The next question we asked was whether upregulation of telomerase activity is correlated with increased DNA replication. To visualize DNA replication, we used EdU incorporation. In a pilot experiment, we stained the ovaries of egg-laying queens and the guts of workers, which are two highly proliferative tissues, and both tissues showed strong EdU signals (Fig. 2a,b). Further experiments were conducted using workers collected at 1–2–month intervals over the course of a year, in which we assessed DNA replication in head organs (the brain and hypopharyngeal glands) and the abdominal fat bodies, using guts as a positive control. From March to October, experiments were conducted on 1-day-old bees and foragers of random age. During the cold season (November to February), bees were sampled by random collection inside hives. Consistent DNA replication was observed in the guts of all tested bees, without any significant differences in the localization or intensity of the EdU signal. Although no EdU signals were observed in the head organs of any tested sample, DNA replication was detected in the fat body, and it varied depending on the age of the bee, season, and cell type. The fat body consists mostly of two cell types, trophocytes, with irregularly shaped nuclei and abundant lipid droplets in the cytoplasm, and oenocytes, which are smaller and have roundish nuclei (Figs. 2, 3a). In April–August (Fig. 2c–e), DNA replication signals were observed only rarely in trophocytes of young bees (Fig. 2d,e). However, DNA replication signals were more frequently detected during the cold season. In October–November, the occurrence of EdU signals was found sporadically in trophocytes of around 20% of tested bees. In December and January, around 80% of the tested bees had frequent, large spots of EdU-positive cells (Fig. 2f–h). In March–November, EdU signals were detected only in trophocytes, and the intensity of EdU signals in individual nuclei was variable but overall weaker than in December-January samples. In December and January, the intensity of EdU signals in individual cells tended to be stable and was detected in both trophocytes and oenocytes (Fig. 2g).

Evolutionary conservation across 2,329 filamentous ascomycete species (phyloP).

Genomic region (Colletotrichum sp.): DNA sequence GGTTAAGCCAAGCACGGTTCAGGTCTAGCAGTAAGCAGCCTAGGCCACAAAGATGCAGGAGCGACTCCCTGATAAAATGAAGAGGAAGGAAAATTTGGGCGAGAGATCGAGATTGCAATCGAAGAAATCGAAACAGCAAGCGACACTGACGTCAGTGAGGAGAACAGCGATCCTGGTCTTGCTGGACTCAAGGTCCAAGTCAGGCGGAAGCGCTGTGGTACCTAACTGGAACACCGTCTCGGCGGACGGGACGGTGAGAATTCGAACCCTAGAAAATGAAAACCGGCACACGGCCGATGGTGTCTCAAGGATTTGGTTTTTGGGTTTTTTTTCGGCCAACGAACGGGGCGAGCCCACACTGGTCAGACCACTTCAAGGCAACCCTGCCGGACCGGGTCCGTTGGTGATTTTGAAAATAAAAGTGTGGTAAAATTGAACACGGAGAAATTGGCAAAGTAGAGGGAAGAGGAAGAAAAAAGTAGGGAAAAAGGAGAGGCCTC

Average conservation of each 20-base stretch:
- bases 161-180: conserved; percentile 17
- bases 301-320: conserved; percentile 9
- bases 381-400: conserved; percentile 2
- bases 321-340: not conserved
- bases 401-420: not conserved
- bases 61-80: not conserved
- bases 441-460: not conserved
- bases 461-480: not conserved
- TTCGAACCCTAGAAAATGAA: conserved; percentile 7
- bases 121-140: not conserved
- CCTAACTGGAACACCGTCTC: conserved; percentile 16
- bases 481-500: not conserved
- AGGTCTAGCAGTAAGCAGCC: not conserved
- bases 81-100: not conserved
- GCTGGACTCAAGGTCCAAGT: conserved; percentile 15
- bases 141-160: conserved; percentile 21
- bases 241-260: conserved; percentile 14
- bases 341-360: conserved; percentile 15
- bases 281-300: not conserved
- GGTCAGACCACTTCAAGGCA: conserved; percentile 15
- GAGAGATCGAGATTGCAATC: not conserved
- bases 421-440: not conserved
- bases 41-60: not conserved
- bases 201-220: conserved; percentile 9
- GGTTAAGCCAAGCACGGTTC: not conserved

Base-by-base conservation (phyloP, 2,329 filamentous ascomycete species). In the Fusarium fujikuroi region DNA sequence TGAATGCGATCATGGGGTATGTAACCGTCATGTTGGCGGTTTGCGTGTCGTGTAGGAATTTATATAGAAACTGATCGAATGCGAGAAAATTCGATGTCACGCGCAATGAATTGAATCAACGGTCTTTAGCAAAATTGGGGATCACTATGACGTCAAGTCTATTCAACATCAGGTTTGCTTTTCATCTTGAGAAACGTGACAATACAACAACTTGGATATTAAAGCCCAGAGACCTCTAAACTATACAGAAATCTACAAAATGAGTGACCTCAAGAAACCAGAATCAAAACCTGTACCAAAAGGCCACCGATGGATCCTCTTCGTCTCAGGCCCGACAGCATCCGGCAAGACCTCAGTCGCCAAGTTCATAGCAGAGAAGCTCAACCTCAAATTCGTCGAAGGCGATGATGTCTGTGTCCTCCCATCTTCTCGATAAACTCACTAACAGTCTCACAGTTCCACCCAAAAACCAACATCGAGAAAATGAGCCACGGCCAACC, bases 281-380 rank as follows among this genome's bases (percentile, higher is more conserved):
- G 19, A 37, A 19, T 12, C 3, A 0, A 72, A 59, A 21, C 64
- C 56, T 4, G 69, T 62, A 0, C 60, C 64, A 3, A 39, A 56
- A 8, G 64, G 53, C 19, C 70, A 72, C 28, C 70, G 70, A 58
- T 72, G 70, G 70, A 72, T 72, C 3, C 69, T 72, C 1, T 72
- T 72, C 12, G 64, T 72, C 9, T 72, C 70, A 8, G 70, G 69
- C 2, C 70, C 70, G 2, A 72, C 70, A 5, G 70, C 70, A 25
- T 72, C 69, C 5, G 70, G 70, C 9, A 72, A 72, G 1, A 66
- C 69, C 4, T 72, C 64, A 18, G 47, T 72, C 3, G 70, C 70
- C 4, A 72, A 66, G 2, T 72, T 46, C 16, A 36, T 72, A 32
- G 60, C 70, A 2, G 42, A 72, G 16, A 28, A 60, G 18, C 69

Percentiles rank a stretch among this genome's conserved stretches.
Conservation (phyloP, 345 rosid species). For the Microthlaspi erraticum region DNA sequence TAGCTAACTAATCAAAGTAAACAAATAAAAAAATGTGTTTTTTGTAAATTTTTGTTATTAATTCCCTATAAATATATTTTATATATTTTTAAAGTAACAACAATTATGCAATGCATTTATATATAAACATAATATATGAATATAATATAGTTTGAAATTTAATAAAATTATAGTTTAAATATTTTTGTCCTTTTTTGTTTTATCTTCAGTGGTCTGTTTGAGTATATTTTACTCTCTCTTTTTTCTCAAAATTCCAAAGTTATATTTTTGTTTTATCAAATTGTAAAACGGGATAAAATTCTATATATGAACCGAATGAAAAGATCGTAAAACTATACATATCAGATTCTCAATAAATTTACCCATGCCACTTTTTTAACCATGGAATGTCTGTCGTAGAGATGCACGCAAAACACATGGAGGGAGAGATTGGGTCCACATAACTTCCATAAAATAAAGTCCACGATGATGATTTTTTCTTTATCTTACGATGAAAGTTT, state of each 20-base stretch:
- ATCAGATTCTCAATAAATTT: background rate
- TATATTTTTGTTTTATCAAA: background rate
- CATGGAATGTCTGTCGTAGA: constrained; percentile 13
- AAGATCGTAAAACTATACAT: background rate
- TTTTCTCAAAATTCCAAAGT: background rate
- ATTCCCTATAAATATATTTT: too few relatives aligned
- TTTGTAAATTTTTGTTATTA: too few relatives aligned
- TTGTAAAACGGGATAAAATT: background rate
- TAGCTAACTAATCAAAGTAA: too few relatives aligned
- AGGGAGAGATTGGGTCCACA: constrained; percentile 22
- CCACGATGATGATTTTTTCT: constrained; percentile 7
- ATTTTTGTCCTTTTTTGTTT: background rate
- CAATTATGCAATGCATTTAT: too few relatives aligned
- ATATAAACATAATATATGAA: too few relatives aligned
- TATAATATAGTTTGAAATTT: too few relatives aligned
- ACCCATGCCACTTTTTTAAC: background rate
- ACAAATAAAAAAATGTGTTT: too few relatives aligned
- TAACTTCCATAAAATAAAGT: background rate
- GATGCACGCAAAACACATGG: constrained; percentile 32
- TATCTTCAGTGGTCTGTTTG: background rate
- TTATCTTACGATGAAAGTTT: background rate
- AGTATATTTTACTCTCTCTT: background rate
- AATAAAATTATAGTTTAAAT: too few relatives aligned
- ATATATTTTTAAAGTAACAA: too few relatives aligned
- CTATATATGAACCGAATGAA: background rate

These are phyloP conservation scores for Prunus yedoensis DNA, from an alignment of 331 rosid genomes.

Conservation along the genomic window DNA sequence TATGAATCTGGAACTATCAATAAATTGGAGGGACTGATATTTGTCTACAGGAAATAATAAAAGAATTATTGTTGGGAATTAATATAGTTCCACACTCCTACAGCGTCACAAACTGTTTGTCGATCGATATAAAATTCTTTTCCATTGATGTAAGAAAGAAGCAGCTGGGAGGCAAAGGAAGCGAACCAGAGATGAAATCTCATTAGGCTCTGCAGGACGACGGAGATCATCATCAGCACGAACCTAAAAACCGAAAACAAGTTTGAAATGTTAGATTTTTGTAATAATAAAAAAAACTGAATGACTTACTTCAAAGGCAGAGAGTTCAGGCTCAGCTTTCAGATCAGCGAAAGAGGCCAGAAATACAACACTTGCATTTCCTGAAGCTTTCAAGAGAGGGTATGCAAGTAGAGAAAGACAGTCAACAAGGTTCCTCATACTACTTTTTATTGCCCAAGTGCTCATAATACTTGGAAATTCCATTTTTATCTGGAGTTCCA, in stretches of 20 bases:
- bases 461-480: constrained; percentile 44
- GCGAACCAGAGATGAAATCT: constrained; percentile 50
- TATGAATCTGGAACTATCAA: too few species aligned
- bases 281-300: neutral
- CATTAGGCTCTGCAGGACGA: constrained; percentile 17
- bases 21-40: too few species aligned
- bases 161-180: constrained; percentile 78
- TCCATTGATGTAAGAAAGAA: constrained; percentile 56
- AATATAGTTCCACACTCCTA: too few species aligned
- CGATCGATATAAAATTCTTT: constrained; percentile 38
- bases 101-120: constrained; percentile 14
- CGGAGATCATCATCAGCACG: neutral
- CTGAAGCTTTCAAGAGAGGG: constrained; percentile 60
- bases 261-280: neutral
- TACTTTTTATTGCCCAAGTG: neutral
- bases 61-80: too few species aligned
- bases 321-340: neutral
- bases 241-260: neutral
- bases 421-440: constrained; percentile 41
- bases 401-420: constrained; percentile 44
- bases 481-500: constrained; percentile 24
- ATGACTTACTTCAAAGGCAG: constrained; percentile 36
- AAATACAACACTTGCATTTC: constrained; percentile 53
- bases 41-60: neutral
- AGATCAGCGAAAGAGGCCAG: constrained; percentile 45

Figure 2